Wayne Thiebaud, (born Nov. 15, 1920, Mesa, Ariz., U.S.), American painter and printmaker who is perhaps best known for his thickly painted American still lifes of such items as foods and cosmetics. He is often incorrectly associated with American Pop art because of his many images of banal objects. However, unlike Pop artists such as Andy Warhol and James Rosenquist, Thiebaud worked from life, not from media images, and his engagement was evident in his loose brushstroke, whereas a hard-edge painting style, signifying mechanical reproduction, was preferred by many Pop artists. Thiebaud’s paintings of consumer goods, portraits of friends and associates, landscapes near his northern California home, and vertiginous San Francisco cityscapes are richly painted and designed to call attention to form.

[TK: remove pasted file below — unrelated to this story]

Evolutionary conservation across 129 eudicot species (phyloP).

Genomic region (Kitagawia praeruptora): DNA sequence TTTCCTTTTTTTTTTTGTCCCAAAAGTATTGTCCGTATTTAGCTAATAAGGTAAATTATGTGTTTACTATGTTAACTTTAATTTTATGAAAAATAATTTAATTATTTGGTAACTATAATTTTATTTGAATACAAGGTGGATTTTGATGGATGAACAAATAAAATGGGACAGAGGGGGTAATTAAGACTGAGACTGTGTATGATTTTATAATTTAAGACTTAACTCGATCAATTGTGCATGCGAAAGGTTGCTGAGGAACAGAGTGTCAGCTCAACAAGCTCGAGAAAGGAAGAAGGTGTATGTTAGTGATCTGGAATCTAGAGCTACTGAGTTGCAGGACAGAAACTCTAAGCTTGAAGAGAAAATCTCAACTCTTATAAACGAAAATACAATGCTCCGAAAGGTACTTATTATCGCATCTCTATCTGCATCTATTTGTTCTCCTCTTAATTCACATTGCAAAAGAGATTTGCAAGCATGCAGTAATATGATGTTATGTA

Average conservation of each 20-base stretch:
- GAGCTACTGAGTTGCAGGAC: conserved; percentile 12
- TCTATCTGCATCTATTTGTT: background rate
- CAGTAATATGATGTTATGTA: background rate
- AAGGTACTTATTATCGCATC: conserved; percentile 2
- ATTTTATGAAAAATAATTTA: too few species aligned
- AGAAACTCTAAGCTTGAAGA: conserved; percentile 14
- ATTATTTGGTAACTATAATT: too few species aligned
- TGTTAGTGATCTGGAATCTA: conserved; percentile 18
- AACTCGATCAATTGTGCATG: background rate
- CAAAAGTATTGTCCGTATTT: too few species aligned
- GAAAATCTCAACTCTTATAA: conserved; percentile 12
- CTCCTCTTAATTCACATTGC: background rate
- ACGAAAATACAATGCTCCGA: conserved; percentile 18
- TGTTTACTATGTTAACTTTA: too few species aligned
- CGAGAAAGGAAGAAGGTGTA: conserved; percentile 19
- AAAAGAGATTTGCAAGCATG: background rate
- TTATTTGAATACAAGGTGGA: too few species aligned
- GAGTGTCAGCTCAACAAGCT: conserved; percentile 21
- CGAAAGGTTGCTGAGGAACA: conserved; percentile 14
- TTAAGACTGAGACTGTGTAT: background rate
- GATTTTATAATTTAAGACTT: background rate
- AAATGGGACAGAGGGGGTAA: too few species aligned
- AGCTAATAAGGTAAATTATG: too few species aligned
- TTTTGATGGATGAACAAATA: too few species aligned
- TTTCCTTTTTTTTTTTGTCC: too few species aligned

Wayne Thiebaud is a contemporary American visual artist who was born in 1920. Wayne Thiebaud has had numerous gallery and museum exhibitions, including at the de Young Museum and at the The Metropolitan Museum of Art. Numerous works by the artist have been sold at auction, including ‘Two Jackpots’ sold at Christie’s New York ‘Post-War & Contemporary Evening Sale’ in 2013 for $6,325,000. There have been Numerous articles about Wayne Thiebaud, including ‘Sales Spin Warhol Silkscreens Into Gold’ written by Kelly Crow for The Wall Street Journal in 2011.
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